• Current efforts in computational historical linguistics are predominantly concerned
    with phylogenetic inference. Methods for ancestral state reconstruction have only
    been applied sporadically. In contrast to phylogenetic algorithms, automatic reconstruction methods presuppose phylogenetic information in order to explain what has
    evolved when and where. Here we report a pilot study exploring how well automatic
    methods for ancestral state reconstruction perform in the task of onomasiological
    reconstruction in multilingual word lists, where algorithms are used to infer how the
    words evolved along a given phylogeny, and reconstruct which cognate classes were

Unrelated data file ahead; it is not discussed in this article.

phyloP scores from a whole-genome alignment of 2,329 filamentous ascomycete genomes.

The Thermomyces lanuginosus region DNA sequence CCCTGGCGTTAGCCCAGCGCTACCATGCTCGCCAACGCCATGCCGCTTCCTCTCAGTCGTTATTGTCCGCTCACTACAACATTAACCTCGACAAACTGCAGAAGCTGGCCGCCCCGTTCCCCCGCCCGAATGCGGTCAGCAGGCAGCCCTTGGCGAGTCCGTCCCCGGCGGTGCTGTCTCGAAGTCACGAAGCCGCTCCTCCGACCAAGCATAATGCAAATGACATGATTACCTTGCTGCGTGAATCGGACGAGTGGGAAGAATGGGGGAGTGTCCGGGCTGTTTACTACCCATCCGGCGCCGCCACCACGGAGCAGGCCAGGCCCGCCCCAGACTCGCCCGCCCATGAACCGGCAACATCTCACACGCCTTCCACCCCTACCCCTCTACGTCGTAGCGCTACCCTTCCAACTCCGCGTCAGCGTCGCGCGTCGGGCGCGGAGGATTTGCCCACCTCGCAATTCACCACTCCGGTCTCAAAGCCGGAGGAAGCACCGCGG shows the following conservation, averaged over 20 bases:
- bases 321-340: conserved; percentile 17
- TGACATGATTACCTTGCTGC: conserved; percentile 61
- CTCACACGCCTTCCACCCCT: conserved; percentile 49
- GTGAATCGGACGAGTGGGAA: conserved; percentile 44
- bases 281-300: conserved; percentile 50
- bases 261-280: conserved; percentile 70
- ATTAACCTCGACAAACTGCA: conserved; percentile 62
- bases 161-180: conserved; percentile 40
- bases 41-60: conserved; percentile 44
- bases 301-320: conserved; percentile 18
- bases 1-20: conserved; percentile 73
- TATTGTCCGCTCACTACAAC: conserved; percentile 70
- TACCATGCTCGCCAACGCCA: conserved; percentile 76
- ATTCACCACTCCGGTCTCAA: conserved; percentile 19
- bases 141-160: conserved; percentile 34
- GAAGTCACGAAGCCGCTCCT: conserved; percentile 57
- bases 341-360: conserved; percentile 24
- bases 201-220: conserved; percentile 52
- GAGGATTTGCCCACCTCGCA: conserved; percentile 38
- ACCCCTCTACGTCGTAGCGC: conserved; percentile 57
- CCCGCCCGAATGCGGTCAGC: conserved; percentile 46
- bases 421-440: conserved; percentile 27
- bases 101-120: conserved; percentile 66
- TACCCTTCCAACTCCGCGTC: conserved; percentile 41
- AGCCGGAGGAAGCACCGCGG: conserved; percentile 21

used to express a given meaning in the ancestral languages. Comparing three different methods, Maximum Parsimony, Minimal Lateral Networks, and Maximum Likeli-
    hood on three different test sets (Indo-European, Austronesian, Chinese) using binary
    and multi-state coding of the data as well as single and sampled phylogenies, we find
    that Maximum Likelihood largely outperforms the other methods. At the same time,
    however, the general performance was disappointingly low, ranging between 0.66 (Chinese) and 0.79 (Austronesian) for the F-Scores. A closer linguistic evaluation of the
    reconstructions proposed by the best method and the reconstructions given in the gold
    standards revealed that the majority of the cases where the algorithms failed can be
    attributed to problems of independent semantic shift (homoplasy), to morphological
    processes in lexical change, and to wrong reconstructions in the independently created
    test sets that we employed.